Let's see if I've got this straight. Last year I walked home from work each day with a dollar in my pocket, but before I reached my door a mugger invariably accosted me and demanded 50 cents or my life, whereupon I paid him the 50 cents. This year I walk home each day with two dollars in my pocket, and the mugger demands 75 cents, which I proceed to cough up. But just think: I now make it home each day with $1.25 in my pocket, whereas last year I got there with just 50 cents. Thank heavens for this year's lower effective tax rate of 37.5 percent, down from last year's 50 percent. Moreover, not only do I have more of my money left after the armed robber has come and gone, but the mugger also now enjoys a "dramatically improved short- and medium-term fiscal picture."
The Journal's editors note that "tax revenue as a share of the economy is climbing back to normal levels," from 17.5 percent of GDP this year toward the 17.9 percent postwar average. We all know that normal is good. Moreover, the federal deficit "has also declined to close to its modern average" and will be approximately 2.7 percent of GDP in fiscal year 2005. Soon, if this movement persists, we'll arrive at the wondrously normal levels of 2.4 percent next year and 2.0 percent in 2010, "even if the Bush tax rates stay in place." The deficit would decline even faster but for the "continuing spending orgy on Capitol Hill," which the editors pause briefly to decry. Federal expenditures are galloping upward by some 7 percent annually, as no doubt befits a nation with so many "unmet needs"-needs, that is, to keep the most politically potent rent-seekers and freeloaders at ease by giving them more and more of the money other people have earned.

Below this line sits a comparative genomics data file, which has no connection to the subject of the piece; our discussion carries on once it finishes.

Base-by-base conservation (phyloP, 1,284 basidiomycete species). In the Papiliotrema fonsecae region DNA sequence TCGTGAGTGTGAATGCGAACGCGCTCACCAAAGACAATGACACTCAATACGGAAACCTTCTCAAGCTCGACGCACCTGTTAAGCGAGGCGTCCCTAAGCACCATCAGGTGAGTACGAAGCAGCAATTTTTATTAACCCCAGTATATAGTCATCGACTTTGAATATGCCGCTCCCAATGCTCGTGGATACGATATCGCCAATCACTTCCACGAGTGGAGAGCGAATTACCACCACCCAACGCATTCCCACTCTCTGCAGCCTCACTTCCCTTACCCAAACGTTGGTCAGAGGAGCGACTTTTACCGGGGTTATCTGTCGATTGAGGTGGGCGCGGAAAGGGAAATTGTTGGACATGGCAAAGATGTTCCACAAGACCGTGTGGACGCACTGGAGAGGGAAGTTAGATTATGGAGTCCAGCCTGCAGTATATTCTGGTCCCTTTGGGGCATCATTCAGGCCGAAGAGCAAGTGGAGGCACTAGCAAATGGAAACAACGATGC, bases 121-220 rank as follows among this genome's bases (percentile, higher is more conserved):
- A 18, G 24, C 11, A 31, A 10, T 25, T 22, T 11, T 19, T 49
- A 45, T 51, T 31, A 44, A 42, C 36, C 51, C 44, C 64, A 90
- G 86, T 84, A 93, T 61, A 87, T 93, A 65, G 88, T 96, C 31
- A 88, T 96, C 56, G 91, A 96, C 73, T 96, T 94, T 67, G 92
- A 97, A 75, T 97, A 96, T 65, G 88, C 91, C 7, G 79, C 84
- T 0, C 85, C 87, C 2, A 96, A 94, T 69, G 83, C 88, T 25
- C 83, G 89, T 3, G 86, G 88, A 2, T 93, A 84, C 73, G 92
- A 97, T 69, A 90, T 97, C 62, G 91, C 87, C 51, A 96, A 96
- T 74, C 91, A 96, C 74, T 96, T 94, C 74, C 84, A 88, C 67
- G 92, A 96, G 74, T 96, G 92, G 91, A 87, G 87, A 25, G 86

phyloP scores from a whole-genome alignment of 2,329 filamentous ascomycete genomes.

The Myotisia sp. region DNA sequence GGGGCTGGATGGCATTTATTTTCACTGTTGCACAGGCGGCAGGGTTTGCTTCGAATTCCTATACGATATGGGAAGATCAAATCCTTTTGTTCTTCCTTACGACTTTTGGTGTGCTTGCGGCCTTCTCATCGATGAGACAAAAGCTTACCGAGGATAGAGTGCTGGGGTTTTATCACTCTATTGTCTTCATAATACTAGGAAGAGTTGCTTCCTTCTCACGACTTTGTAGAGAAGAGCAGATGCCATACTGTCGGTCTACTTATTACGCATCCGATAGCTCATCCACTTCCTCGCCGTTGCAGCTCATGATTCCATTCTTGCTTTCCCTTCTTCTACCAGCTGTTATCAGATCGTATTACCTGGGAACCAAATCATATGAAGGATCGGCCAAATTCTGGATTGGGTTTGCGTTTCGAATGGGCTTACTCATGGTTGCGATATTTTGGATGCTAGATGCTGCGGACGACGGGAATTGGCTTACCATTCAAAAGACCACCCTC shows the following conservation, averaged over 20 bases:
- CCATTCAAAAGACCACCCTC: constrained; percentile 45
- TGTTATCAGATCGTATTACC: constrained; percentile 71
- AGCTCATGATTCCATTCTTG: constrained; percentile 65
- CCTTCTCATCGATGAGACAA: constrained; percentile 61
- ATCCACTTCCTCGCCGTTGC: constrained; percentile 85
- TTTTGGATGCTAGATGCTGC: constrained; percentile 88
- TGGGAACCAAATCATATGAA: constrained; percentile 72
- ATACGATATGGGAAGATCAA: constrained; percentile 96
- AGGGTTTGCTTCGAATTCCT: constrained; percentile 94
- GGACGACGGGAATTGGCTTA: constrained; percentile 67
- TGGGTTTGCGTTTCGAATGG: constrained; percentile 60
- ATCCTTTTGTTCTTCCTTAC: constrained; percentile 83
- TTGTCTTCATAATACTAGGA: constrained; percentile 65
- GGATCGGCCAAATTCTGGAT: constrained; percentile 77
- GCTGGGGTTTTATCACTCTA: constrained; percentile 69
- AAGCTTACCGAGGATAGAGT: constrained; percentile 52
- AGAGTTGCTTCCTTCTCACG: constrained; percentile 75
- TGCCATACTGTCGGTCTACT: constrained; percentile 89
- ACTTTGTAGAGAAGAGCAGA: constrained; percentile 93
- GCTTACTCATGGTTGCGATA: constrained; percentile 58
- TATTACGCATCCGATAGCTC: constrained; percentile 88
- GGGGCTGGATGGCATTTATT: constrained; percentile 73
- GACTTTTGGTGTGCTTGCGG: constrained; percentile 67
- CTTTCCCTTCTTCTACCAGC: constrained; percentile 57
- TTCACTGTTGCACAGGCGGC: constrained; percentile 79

Let's get real. According to the CBO's report, in the current fiscal year the U.S. government is gorging on some $2,142 billion of revenues, consisting of taxes, fees, charges, fines, and other species of extractions from the people's purses. This sum works out to approximately $7,500 for every man, woman, and child resident in this country, or $30,000 for a family of four average persons. Perhaps some of those people feel they are getting benefits worth at least this much. I myself don't have that feeling.